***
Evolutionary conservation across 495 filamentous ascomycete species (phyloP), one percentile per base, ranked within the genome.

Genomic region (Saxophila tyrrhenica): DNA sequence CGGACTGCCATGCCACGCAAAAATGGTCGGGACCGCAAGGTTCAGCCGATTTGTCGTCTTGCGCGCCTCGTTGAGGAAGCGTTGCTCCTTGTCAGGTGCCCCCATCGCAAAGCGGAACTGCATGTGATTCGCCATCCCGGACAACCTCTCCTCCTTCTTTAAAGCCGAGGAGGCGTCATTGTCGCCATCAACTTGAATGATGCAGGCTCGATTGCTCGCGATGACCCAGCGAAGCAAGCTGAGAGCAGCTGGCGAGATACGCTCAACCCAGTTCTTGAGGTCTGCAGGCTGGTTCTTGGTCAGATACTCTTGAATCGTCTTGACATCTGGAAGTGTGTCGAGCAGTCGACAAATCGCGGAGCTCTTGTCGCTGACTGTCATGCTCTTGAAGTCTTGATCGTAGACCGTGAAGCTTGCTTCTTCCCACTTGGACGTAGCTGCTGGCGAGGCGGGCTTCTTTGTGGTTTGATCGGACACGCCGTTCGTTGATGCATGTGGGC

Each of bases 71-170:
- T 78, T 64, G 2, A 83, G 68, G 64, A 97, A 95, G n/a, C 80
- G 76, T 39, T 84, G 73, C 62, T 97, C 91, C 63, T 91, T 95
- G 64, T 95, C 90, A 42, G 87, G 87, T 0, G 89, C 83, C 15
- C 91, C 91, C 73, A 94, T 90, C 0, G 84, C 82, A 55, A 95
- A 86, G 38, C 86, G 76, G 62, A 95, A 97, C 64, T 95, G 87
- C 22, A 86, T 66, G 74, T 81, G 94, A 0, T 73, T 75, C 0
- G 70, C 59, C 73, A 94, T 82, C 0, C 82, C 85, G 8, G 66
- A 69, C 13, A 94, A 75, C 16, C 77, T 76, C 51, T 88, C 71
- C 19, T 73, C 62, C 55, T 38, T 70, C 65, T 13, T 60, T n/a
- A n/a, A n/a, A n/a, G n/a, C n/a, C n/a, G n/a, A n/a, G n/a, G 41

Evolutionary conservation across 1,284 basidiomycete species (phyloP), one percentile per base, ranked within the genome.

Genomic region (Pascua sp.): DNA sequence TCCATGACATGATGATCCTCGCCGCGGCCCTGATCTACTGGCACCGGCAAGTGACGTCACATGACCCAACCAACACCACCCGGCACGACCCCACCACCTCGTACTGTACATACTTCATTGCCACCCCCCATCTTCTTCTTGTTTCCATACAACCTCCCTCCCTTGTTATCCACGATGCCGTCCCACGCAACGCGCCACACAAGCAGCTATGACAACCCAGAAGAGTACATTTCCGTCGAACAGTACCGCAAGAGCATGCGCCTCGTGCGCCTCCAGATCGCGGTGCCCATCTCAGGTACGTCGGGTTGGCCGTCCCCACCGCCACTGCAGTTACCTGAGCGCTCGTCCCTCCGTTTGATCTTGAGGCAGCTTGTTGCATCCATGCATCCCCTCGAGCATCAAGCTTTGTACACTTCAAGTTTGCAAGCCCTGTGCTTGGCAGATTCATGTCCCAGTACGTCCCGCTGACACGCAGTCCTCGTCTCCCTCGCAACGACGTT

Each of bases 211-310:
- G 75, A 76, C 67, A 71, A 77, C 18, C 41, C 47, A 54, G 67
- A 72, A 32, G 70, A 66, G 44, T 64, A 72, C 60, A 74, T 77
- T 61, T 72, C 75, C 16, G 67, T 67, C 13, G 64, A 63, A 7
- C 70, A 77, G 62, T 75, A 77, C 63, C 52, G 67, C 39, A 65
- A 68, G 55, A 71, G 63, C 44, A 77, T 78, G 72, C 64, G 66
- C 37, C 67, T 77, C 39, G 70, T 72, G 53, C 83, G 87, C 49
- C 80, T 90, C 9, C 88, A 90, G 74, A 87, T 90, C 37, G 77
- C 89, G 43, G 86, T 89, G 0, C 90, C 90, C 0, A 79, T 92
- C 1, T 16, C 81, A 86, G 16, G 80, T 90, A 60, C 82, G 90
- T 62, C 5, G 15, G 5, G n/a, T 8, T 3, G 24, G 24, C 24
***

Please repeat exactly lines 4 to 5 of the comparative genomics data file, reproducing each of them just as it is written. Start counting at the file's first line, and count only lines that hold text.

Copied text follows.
- T 78, T 64, G 2, A 83, G 68, G 64, A 97, A 95, G n/a, C 80
- G 76, T 39, T 84, G 73, C 62, T 97, C 91, C 63, T 91, T 95